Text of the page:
EDITOR'S NOTE: According to the US intelligence community, Russian President Putin “cannot afford to lose” and may escalate the conflict with Ukraine and its allies further than the West is willing to go. On that note, Goldman Sachs is warning that Russia may be willing to launch cyberattacks against US (and other allies’) infrastructure. If so, the social and economic costs can be “significant.” Can the US weather such attacks across all vulnerable sectors? If Russian hackers strike our financial sector, how severe a disruption are we to expect? What’s the estimated cost of economic damages should Russia launch an extensive cyberwar? And might Putin’s objective be purely economic, or more psychological in nature? According to the Bloomberg article below, the US has several advantages that may blunt such an attack. Still, cyberwarfare is a realm of pure escalation. And considering how dependent every nation is on digital technology, any means of deterrence or defense provides little respite to those whose financial assets exist mostly in non-physical form.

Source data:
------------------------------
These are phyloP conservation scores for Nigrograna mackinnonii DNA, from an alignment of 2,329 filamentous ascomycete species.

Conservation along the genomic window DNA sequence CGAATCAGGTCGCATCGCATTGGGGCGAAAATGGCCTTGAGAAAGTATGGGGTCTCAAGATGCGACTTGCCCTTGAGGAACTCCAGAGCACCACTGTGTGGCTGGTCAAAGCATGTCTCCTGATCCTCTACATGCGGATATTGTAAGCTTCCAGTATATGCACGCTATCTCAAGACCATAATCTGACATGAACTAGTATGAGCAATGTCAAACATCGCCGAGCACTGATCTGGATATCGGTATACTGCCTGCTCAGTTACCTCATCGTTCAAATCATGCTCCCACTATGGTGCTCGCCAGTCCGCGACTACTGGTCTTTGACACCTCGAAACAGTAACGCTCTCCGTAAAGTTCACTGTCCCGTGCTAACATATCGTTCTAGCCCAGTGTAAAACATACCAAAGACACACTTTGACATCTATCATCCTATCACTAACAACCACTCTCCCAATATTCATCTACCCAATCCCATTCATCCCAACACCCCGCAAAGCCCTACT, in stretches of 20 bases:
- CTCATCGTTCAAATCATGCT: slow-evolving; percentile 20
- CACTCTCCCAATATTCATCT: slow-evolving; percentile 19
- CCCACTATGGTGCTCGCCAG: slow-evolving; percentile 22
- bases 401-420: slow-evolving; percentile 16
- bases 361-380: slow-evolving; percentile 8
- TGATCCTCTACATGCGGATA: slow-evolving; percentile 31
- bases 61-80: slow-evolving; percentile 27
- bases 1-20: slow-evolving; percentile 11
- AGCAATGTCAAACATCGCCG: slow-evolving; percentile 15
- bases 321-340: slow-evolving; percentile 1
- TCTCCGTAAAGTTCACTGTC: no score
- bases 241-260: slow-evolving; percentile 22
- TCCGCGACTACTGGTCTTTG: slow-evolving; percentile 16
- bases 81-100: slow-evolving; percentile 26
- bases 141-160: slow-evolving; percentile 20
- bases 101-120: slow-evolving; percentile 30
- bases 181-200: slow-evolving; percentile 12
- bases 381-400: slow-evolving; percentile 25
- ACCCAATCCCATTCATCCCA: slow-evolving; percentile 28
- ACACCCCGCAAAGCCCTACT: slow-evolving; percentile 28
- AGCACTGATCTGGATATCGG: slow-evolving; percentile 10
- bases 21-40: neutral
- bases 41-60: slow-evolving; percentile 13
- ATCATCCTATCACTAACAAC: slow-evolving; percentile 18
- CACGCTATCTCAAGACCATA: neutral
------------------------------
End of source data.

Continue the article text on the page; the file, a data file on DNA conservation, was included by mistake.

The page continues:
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A Goldman Sachs Group Inc. analyst warned an escalation of Russia’s conflict with Ukraine could spark “malicious cyber activity” with the potential to inflict significant economic and social costs.
In a wrap of research on the topic, economist Ronnie Walker said cyberattacks have been said to cause about $1 trillion damage to the world economy each year and that two-thirds of them in recent years were attributed to Russia.
While the U.S. is less vulnerable than many because it invests more in security and has stricter regulatory requirements, it does have a high degree of dependence on digital technology and studies have tried to calculate a cost of such attacks.
A study by the Federal Reserve Bank of New York concluded that a successful attack on one of the largest U.S. banks could interrupt 5%-35% of daily payments. Research from Lloyds calculated that an extreme attack on the northeast U.S.’s power grid could cause between $250 billion and $1 trillion in economic damages.
Goldman Sachs’s Walker said ultimately there are three reasons to be optimistic about the U.S.’s ability to weather a cyberattack:
The threat of U.S. retaliation is a strong deterrent
The U.S. is already frequently tested by such attacks by criminal organizations and state actors
Russia may not seek to impose maximum damage, preferring to cause psychological problems rather than economic pain
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Originally published on Yahoo Finance.